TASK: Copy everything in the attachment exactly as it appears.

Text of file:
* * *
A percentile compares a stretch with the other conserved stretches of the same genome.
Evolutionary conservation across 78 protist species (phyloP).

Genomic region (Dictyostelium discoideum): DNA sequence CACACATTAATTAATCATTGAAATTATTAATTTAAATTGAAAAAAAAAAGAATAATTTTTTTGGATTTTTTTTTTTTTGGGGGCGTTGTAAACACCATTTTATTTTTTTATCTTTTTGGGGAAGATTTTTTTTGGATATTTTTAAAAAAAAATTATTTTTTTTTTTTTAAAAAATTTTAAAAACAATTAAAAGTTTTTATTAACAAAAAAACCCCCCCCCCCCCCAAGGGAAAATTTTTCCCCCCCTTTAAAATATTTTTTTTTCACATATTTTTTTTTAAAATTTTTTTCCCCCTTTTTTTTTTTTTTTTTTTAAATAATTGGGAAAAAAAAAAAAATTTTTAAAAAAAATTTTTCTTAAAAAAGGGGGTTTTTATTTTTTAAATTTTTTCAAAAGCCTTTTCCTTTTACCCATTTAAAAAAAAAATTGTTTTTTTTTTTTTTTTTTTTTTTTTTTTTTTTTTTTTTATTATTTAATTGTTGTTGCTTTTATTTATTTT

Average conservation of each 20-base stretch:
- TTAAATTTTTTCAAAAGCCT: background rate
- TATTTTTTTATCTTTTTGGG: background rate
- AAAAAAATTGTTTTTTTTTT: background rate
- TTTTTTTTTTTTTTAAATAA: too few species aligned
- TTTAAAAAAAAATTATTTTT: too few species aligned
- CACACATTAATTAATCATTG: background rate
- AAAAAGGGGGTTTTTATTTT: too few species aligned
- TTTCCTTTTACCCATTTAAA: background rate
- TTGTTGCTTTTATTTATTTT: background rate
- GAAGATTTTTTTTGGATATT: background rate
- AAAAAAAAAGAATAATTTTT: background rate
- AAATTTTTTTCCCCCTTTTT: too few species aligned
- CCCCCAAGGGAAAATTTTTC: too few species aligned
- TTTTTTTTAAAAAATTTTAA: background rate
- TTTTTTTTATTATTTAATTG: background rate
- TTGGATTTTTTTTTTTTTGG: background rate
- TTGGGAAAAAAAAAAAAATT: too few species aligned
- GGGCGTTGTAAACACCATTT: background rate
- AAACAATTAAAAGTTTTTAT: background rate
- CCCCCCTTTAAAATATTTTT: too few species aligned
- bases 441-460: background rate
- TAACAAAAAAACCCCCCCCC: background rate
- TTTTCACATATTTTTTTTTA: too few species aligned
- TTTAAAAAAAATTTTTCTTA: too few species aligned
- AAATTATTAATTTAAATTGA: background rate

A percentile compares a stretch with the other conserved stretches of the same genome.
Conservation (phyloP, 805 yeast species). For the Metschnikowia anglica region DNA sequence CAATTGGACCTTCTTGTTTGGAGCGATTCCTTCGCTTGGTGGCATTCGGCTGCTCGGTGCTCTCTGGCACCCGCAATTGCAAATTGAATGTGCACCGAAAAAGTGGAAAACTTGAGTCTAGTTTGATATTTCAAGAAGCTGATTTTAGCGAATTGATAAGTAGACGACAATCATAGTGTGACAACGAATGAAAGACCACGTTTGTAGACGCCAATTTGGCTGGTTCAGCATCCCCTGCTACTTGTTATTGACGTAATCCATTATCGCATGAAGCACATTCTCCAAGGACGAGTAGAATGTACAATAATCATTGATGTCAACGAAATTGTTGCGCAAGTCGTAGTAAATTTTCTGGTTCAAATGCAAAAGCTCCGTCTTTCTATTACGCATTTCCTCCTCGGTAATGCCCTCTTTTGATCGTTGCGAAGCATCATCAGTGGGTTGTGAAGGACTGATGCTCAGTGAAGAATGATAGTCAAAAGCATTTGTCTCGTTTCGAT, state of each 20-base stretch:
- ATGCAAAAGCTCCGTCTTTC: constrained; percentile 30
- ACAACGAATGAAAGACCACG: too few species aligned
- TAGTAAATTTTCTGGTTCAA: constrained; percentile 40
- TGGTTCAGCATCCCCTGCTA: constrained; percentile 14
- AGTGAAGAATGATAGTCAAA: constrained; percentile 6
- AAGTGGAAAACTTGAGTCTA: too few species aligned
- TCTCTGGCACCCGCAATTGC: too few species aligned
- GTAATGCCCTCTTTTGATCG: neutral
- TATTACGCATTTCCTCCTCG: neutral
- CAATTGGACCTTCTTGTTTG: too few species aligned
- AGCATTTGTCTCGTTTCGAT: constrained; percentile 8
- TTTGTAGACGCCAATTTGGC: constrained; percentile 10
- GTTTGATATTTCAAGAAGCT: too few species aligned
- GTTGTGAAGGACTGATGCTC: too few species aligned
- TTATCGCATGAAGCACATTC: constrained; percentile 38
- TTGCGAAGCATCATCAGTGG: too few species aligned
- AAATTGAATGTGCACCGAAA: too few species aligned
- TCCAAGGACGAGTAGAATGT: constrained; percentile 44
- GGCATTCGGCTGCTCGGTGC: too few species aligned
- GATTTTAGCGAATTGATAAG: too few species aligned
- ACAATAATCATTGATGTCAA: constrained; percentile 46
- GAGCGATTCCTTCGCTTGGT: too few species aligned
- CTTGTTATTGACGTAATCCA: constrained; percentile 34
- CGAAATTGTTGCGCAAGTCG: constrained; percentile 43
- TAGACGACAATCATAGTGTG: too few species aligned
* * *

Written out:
A percentile compares a stretch with the other conserved stretches of the same genome.
Evolutionary conservation across 78 protist species (phyloP).

Genomic region (Dictyostelium discoideum): DNA sequence CACACATTAATTAATCATTGAAATTATTAATTTAAATTGAAAAAAAAAAGAATAATTTTTTTGGATTTTTTTTTTTTTGGGGGCGTTGTAAACACCATTTTATTTTTTTATCTTTTTGGGGAAGATTTTTTTTGGATATTTTTAAAAAAAAATTATTTTTTTTTTTTTAAAAAATTTTAAAAACAATTAAAAGTTTTTATTAACAAAAAAACCCCCCCCCCCCCCAAGGGAAAATTTTTCCCCCCCTTTAAAATATTTTTTTTTCACATATTTTTTTTTAAAATTTTTTTCCCCCTTTTTTTTTTTTTTTTTTTAAATAATTGGGAAAAAAAAAAAAATTTTTAAAAAAAATTTTTCTTAAAAAAGGGGGTTTTTATTTTTTAAATTTTTTCAAAAGCCTTTTCCTTTTACCCATTTAAAAAAAAAATTGTTTTTTTTTTTTTTTTTTTTTTTTTTTTTTTTTTTTTTATTATTTAATTGTTGTTGCTTTTATTTATTTT

Average conservation of each 20-base stretch:
- TTAAATTTTTTCAAAAGCCT: background rate
- TATTTTTTTATCTTTTTGGG: background rate
- AAAAAAATTGTTTTTTTTTT: background rate
- TTTTTTTTTTTTTTAAATAA: too few species aligned
- TTTAAAAAAAAATTATTTTT: too few species aligned
- CACACATTAATTAATCATTG: background rate
- AAAAAGGGGGTTTTTATTTT: too few species aligned
- TTTCCTTTTACCCATTTAAA: background rate
- TTGTTGCTTTTATTTATTTT: background rate
- GAAGATTTTTTTTGGATATT: background rate
- AAAAAAAAAGAATAATTTTT: background rate
- AAATTTTTTTCCCCCTTTTT: too few species aligned
- CCCCCAAGGGAAAATTTTTC: too few species aligned
- TTTTTTTTAAAAAATTTTAA: background rate
- TTTTTTTTATTATTTAATTG: background rate
- TTGGATTTTTTTTTTTTTGG: background rate
- TTGGGAAAAAAAAAAAAATT: too few species aligned
- GGGCGTTGTAAACACCATTT: background rate
- AAACAATTAAAAGTTTTTAT: background rate
- CCCCCCTTTAAAATATTTTT: too few species aligned
- bases 441-460: background rate
- TAACAAAAAAACCCCCCCCC: background rate
- TTTTCACATATTTTTTTTTA: too few species aligned
- TTTAAAAAAAATTTTTCTTA: too few species aligned
- AAATTATTAATTTAAATTGA: background rate

A percentile compares a stretch with the other conserved stretches of the same genome.
Conservation (phyloP, 805 yeast species). For the Metschnikowia anglica region DNA sequence CAATTGGACCTTCTTGTTTGGAGCGATTCCTTCGCTTGGTGGCATTCGGCTGCTCGGTGCTCTCTGGCACCCGCAATTGCAAATTGAATGTGCACCGAAAAAGTGGAAAACTTGAGTCTAGTTTGATATTTCAAGAAGCTGATTTTAGCGAATTGATAAGTAGACGACAATCATAGTGTGACAACGAATGAAAGACCACGTTTGTAGACGCCAATTTGGCTGGTTCAGCATCCCCTGCTACTTGTTATTGACGTAATCCATTATCGCATGAAGCACATTCTCCAAGGACGAGTAGAATGTACAATAATCATTGATGTCAACGAAATTGTTGCGCAAGTCGTAGTAAATTTTCTGGTTCAAATGCAAAAGCTCCGTCTTTCTATTACGCATTTCCTCCTCGGTAATGCCCTCTTTTGATCGTTGCGAAGCATCATCAGTGGGTTGTGAAGGACTGATGCTCAGTGAAGAATGATAGTCAAAAGCATTTGTCTCGTTTCGAT, state of each 20-base stretch:
- ATGCAAAAGCTCCGTCTTTC: constrained; percentile 30
- ACAACGAATGAAAGACCACG: too few species aligned
- TAGTAAATTTTCTGGTTCAA: constrained; percentile 40
- TGGTTCAGCATCCCCTGCTA: constrained; percentile 14
- AGTGAAGAATGATAGTCAAA: constrained; percentile 6
- AAGTGGAAAACTTGAGTCTA: too few species aligned
- TCTCTGGCACCCGCAATTGC: too few species aligned
- GTAATGCCCTCTTTTGATCG: neutral
- TATTACGCATTTCCTCCTCG: neutral
- CAATTGGACCTTCTTGTTTG: too few species aligned
- AGCATTTGTCTCGTTTCGAT: constrained; percentile 8
- TTTGTAGACGCCAATTTGGC: constrained; percentile 10
- GTTTGATATTTCAAGAAGCT: too few species aligned
- GTTGTGAAGGACTGATGCTC: too few species aligned
- TTATCGCATGAAGCACATTC: constrained; percentile 38
- TTGCGAAGCATCATCAGTGG: too few species aligned
- AAATTGAATGTGCACCGAAA: too few species aligned
- TCCAAGGACGAGTAGAATGT: constrained; percentile 44
- GGCATTCGGCTGCTCGGTGC: too few species aligned
- GATTTTAGCGAATTGATAAG: too few species aligned
- ACAATAATCATTGATGTCAA: constrained; percentile 46
- GAGCGATTCCTTCGCTTGGT: too few species aligned
- CTTGTTATTGACGTAATCCA: constrained; percentile 34
- CGAAATTGTTGCGCAAGTCG: constrained; percentile 43
- TAGACGACAATCATAGTGTG: too few species aligned